Business

Twitter, meet Snap: Your new comrade in calamity

By Oliver Smith 11 August 2017
Snapchat founder Evan Spiegel. Image: Getty/Michael Kovac / Stringer.
Summary

It was all going so well.

No, you’re not having déjà vu, another social network is falling apart.

This time it’s not Twitter – whose decline into disaster we’ve been charting – but Snap (the company behind Snapchat).

While Snap has exploded onto the scene in 2011, powered by the millions of millennials, today its magic is running out.

Yesterday it reported user growth of just 4% over the last three months (or 7m new Snapchat users), that’s down from 17% this time last year.

At the same time Snap’s losses are widening, far outstripping the social network’s revenue growth, sending its shares tanking 14% just six months after the company floated on the stock market.

Even Snap’s wearable Spectacles are losing their sex appeal, sales are believed to have fallen to under 41,500, down from 64,000 earlier this year.

And now would-be fans of Snapchat are turning away too.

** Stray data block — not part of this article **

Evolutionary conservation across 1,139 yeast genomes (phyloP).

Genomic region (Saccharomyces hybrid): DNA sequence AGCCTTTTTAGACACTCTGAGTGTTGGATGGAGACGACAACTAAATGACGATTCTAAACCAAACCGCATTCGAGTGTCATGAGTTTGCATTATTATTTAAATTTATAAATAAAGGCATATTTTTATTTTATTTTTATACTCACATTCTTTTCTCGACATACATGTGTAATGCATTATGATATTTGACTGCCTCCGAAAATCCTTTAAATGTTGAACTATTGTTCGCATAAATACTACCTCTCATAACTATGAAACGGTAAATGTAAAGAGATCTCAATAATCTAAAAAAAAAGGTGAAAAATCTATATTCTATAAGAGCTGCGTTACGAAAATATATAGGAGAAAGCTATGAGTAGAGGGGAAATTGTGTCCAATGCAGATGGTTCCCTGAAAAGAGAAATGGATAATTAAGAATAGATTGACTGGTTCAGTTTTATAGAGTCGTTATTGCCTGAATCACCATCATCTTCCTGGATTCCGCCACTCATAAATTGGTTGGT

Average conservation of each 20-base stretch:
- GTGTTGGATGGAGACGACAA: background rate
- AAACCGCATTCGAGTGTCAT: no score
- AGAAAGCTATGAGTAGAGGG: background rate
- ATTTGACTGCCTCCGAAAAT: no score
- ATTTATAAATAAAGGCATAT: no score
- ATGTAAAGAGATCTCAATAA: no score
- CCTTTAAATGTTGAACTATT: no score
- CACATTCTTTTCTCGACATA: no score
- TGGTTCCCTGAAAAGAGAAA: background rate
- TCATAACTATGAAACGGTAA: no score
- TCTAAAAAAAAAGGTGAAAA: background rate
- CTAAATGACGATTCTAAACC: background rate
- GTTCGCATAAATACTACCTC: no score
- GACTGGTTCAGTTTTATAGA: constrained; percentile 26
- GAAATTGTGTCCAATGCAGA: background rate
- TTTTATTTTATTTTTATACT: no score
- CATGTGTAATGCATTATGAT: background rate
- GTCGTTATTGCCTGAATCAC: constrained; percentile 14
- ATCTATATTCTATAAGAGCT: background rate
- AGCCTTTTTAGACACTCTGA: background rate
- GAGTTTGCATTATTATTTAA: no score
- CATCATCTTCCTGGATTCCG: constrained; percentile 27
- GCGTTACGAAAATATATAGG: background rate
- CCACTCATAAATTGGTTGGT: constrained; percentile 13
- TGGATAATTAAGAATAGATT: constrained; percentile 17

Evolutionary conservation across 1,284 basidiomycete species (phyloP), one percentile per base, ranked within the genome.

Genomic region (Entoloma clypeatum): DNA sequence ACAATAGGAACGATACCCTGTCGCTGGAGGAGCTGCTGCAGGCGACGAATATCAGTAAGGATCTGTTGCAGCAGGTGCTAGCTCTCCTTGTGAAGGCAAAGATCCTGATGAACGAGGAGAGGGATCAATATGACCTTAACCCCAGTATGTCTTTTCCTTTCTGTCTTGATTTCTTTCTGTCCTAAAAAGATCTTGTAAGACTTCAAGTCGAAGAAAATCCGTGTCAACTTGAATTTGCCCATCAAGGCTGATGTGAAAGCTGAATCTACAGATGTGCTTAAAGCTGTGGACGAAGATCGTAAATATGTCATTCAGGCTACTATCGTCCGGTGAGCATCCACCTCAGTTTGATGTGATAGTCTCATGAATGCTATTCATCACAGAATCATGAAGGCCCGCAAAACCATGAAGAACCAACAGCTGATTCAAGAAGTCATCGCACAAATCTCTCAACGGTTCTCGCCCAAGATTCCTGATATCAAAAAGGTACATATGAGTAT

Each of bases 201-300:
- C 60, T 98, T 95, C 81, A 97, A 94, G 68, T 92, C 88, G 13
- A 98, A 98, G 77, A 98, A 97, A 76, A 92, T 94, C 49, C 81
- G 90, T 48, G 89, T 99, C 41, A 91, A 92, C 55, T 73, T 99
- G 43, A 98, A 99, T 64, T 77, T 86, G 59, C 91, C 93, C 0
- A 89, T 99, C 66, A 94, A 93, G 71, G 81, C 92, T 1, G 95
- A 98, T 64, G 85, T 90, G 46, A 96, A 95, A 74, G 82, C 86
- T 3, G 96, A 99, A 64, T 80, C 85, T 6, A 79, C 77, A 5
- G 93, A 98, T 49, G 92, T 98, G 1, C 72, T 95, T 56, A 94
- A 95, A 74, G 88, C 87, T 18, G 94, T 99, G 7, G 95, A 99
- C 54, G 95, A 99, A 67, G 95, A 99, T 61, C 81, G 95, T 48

As Solberg Audunsson, co-founder of influencer platform Takumi, which specialises in sponsored product placement on social networks, told The Memo:

“The short answer is that we see Instagram as a 700m market that is growing, and Snapchat as a 200m market that is shrinking.”

Remind you of anyone?

Snapchat's Spectacles.

 

Snap, meet Twitter

Yes, Twitter went through exactly the same process in 2013.

After listing its shares on the stock market the social network almost fell off the rails.

Its user growth stagnated while it failed to tackle bullying and abuse that ran rampant on the network, scaring away would-be advertisers.

Its high-flying CEO quit, leaving founder Jack Dorsey to try and pick up the pieces.

But while Twitter and Snap share many similarities, they’re different in one key way.

While Twitter’s downfall was largely self-inflicted, Snapchat’s was orchestrated by Mark Zuckerberg.

Spurned by Snap founder Evan Spiegel’s very public takedown of Zuck’s $3bn offer to buy his company – which he told Forbes magazine wasn’t “very interesting” – Zuckerberg quietly plotted his revenge.

Crushing Snapchat

Over the last 14 months Facebook has shamelessly ripped off nearly every feature of Snapchat, through its apps like Messenger, Instagram and WhatsApp.

Snapchat Stories became Instagram Stories, Snapchat’s face-altering ‘Lenses’ were added to Facebook, and even disappearing messages arrived on Instagram.

Earlier this year we asked “Can Snap cash in before Facebook gobbles up all the millennials?

The answer is yes, Snap successfully sold its shares on the stock market.

But now Zuckerberg is here to claim his revenge.